Savvy England
Savvy England
Savvy England

Looking for Drone Insurance in February 2019? Get started with this Excellent Guide Today!

By Phillip Gray
Founder and Editor
Drones have become extremely popular in England over the past few years, read out superb Drone Insurance Guide, which is full of helpful information, tricks and money saving tips.

A drone can also be known as an unmanned aircraft. When you fly a drone in the UK it’s the ‘pilot’ (the person who is in control) who is always responsible and liable should an accident or injury occur. This is why it’s extremely important to get the right type of cover for your needs. Cover can vary massively depending on which insurance company you select. Equally how you use your done can also have a major factor in how high or low your premiums will be.

For example, let’s say you’re using a drone for commercial photography; premiums for usages such as this will obviously be higher than a recreational user. To find out more and read our Drone Insurance Guide in full, please continue below.

Do I need Insurance for a Drone?

It can be easy to think that a drone is just another fad or high-end toy, however they are certainly more sophisticated than a average toy. Some drones can easily cost thousands of pounds, so insurance is highly recommended if your budget allows. Drone insurance doesn’t just protect the device itself, it can also protect you, other members of the public and any third-party damage you may cause.

Typically the best level of cover to take out is comprehensive as this can protect you against a whole host of different things. If you find that comprehensive cover is a little out of your budget range, at a minimum you should be looking for third-party cover, in case you injury somebody else or damage their property. After all, you would be surprised how many drone accidents happen. Generally most drone incidents occur because of power failure, however they can also occur because of human error too.

Typical drone accidents can include:

  • Hitting power lines
  • Hurting members of the public
  • Crashing into other drones while flying
Let’s take the first example and see what associated costs you may be liable for. Let’s say you accidentally hit a power line with your drone. Most drone propellers are plastic so it may not cause extensive damage to the line, but let’s say it does. This will likely cut off power to a certain area. This means an engineer will be called out to fix the line, if the electricity company finds a drone tangled up in their power supply, they may just bill you for the cost of fixing the issue.

While this is an ‘extreme’ example, it does go to show that simple issues can quickly escalate into larger problems quite easily. Secondly take a look at this BBC News story , a drone propeller sliced a toddler’s eyeball in half. This happened after the pilot of the drone lost control.

As you can see accidents do and will happen, it’s always better to protect yourself to the best of your ability in case the unthinkable occurs.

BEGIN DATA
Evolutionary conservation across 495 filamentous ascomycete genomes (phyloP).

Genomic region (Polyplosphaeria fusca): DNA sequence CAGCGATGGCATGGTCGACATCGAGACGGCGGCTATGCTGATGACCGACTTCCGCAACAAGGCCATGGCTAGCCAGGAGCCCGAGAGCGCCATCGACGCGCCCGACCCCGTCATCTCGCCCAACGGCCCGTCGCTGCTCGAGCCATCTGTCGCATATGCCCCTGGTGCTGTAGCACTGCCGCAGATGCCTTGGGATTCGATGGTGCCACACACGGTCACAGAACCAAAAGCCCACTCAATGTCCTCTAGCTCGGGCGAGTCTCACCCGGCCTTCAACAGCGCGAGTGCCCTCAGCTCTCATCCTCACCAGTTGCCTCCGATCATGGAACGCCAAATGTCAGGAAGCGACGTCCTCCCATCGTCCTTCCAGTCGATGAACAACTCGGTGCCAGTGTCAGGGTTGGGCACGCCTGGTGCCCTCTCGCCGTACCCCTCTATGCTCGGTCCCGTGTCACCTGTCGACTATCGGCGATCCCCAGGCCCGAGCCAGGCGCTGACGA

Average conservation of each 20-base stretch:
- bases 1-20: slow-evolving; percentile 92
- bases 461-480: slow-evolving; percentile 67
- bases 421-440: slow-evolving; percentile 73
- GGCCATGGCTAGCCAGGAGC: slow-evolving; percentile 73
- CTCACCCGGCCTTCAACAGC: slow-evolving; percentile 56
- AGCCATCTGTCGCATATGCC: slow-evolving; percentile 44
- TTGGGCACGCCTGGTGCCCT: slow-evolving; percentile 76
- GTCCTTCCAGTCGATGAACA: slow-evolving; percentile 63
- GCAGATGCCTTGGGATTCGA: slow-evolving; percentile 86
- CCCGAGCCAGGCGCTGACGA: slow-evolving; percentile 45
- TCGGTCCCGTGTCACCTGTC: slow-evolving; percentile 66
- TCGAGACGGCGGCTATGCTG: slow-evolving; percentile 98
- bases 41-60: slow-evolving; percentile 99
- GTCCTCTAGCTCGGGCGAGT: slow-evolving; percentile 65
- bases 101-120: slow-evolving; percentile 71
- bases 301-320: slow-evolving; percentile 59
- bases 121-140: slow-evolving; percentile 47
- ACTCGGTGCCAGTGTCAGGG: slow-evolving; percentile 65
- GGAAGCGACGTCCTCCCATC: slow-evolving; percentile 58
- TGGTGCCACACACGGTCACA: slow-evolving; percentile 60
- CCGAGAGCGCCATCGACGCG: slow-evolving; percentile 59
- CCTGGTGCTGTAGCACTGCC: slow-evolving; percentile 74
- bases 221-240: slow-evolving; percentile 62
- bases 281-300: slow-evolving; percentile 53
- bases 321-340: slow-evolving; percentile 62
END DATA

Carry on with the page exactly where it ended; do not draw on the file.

Types of Drone Policy Cover

While drone insurance in the UK is still relatively new, providers are offering a range of plans and policies, which can include cover for:

  • Personal Injury
  • Damage to personal or public property
  • Medical Expenses
  • Invasion of Privacy
  • Out of Warranty Cover
While there may not be hundreds of drone insurance companies, you can see keep premiums down by shopping around for the best quote. If nothing ‘grabs’ your attention, there’s a few other ways at potentially keeping insurance costs low. If you’re currently reviewing your home insurance policy, there’s no harm in asking your provider if they will also include your drone as part of the plan. This will be up to each individual company as to whether they will include the drone or not.

If they don’t a part from individual drone cover, it’s increasingly common to purchase ‘gadget insurance’. This provides protection for laptops, game consoles, tablets, phones and so on. Most insurers will also cover drones too!

What to Ask Providers

Before you take out drone cover you should write a ‘checklist’ of the type of questions you want answering from your insurance provider.

This can include the following elements:

  • How much am I insured for?
  • Are there any exclusions or limitations on my policy?
  • What is the maximum amount the insurance will pay for damage to my drone?
  • Does the policy cover theft and vandalism?
  • Does the policy offer any ‘out of warranty’ cover?
  • Am I insured for injury or damage to third parties?
  • This there a limit to how many claims can be made during the policy duration?
  • Am I only allowed to fly my drone at certain times of the day?
  • Do I receive any discounts, if i have a good no claims record?
  • Can my insurance be cheaper, if I’m part of a drone club?

Questions Drone Insurers May Ask You

A part from your questions to potential insurers, when applying for a policy you will find insurance companies asking you questions too. This is so they can calculate a quote based on your requirements and usage.